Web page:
Mrs. Epding, the new manager, has had experience in business as a saleswoman in local retrial establishments.  Mr. Epding, though sharing the responsibility, will continue his recent work as an oil salesman.


Bar service has been temporarily suspended at the Merchants Hotel, Neillsville’s only hostelry, pending arrangement affecting the license.  This is probably the only suspension of the bar in that building in the many years of its history, except for the prohibition period.


Complications connected with the transfer of the license led to an application form license on the part of A.H. Van Gorden, who thus revealed as an interested party.  It appears that Mr. Van Gorden is substantially interested in the enterprise.


A short informal discussion took place at the council chamber Tuesday evening.  Mr. Van Gorden and Art Epding were present and with them was their attorney, Walter J. Rush.  Only two aldermen were present, however, and in the absence of a quorum, no action could be taken.                                                      


Sunday Dinner at the Merchants Hotel - 12 Noon to 2 p.m., Breakfast, 8 to 9:30 a.m. Weekday Meals - Breakfast, 7 to 9:30 a.m., Dinner, 6 to 7:30 p.m.                                                                   


The marriage of Miss Ruth Hubing, daughter of Mr. and Mrs. Henry Hubing of Neillsville, and Arthur Dern of Neillsville, took place on Thursday, March 1, at Waukon, Iowa.  They went on a wedding trip to various places in Indiana and Ohio, where they will visit relatives and will return home in about three weeks.  Mr. Dern is the proprietor of the Neillsville Bakery and his bride has been employed as clerk at the bakery for several years.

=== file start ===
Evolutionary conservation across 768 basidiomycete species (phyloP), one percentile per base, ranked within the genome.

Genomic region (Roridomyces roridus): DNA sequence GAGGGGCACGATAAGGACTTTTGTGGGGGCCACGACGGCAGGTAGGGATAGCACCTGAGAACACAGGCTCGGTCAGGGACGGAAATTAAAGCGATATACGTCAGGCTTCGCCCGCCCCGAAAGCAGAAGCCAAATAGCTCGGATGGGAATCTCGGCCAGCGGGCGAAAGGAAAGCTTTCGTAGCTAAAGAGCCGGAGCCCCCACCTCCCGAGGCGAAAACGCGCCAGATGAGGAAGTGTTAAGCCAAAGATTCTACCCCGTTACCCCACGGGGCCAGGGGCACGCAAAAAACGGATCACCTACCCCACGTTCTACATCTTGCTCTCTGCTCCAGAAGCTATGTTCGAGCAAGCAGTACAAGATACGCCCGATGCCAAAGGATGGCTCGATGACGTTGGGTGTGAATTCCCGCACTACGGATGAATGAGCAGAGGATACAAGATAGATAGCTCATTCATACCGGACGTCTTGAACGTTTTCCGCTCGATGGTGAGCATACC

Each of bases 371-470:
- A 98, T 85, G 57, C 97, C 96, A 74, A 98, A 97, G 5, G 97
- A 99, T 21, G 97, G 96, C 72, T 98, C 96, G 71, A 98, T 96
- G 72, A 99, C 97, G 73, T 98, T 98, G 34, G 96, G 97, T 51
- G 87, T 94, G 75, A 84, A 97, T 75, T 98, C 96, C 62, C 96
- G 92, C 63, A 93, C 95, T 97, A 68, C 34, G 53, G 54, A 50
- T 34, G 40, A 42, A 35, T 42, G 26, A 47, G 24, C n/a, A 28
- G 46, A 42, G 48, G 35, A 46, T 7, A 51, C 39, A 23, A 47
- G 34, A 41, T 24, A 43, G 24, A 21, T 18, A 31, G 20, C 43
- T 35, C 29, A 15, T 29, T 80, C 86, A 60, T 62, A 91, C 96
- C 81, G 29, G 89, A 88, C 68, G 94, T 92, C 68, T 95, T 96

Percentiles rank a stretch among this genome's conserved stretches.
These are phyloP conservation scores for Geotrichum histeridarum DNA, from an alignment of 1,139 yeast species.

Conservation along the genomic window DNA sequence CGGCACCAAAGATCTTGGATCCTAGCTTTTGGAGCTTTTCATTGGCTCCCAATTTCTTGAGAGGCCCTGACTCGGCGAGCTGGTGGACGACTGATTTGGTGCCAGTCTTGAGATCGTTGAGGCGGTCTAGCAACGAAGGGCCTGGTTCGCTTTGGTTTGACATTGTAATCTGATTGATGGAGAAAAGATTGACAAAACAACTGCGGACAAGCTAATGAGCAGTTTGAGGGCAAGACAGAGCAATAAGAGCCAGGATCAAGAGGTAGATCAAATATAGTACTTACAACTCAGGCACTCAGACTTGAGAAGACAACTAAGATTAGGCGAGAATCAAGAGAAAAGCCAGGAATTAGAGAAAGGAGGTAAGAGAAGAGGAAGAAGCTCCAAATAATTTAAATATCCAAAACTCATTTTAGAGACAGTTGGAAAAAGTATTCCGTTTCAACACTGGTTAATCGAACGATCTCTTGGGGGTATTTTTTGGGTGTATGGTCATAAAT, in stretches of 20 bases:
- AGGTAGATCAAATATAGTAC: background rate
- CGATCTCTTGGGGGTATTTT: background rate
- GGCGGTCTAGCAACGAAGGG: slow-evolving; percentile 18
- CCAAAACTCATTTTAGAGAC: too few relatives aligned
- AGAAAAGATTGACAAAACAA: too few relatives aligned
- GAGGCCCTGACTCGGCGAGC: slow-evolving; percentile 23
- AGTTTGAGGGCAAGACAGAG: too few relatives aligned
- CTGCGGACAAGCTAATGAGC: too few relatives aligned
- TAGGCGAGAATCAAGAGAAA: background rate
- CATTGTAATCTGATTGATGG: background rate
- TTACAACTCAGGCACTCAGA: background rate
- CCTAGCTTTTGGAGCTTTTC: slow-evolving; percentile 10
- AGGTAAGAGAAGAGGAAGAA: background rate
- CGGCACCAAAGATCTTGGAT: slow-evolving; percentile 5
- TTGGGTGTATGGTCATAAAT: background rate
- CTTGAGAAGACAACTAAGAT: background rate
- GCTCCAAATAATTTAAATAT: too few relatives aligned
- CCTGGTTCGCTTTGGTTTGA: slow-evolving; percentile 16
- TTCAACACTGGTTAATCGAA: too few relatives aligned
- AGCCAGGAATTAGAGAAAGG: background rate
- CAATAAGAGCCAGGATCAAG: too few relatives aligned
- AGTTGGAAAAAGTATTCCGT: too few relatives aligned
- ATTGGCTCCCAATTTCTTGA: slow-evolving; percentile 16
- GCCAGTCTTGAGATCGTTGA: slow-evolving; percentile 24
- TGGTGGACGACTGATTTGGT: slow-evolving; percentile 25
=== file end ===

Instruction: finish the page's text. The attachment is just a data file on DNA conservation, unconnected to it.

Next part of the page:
Pfc. Herbert C. Henchen, son of Mr. and Mrs. Arnold Henchen of Neillsville, has just been awarded the Philippines Liberation ribbon.  He is with the 151st Infantry and took a hand in the surprise landing on the west coast of Luzon.  He has been overseas more than a year.                                                     


Mrs. Joe Karl of Neillsville community has had several letters from her son Rufus, who has been in Holland, Belgium and at last accounts, was in France.  He had a preference for Holland and the Dutch.  He had sent a piece of parachute and a pair of wooden shoes.  He says that he was recently paid in francs and that the 6,000 of them received were enough to paper the upstairs rooms in the Karl home.  He says that he has been in some tight spots, but is all right up to date.


First Lieut. Robert Gerhardt, son of Mr. and Mrs. Walter Gerhardt, Pleasant Ridge, was here two days the past week on a delay enroute, on his way from Orlando, Fla., where he has been attending school for three weeks, back to his station at Tonopah, Nev.  Lt. Gerhardt is doing intelligence work with the Army air forces.  He served in the air force’s 34 months overseas, returning to the U. S. in December 1944.  He expects to remain at Tonopah for a few months.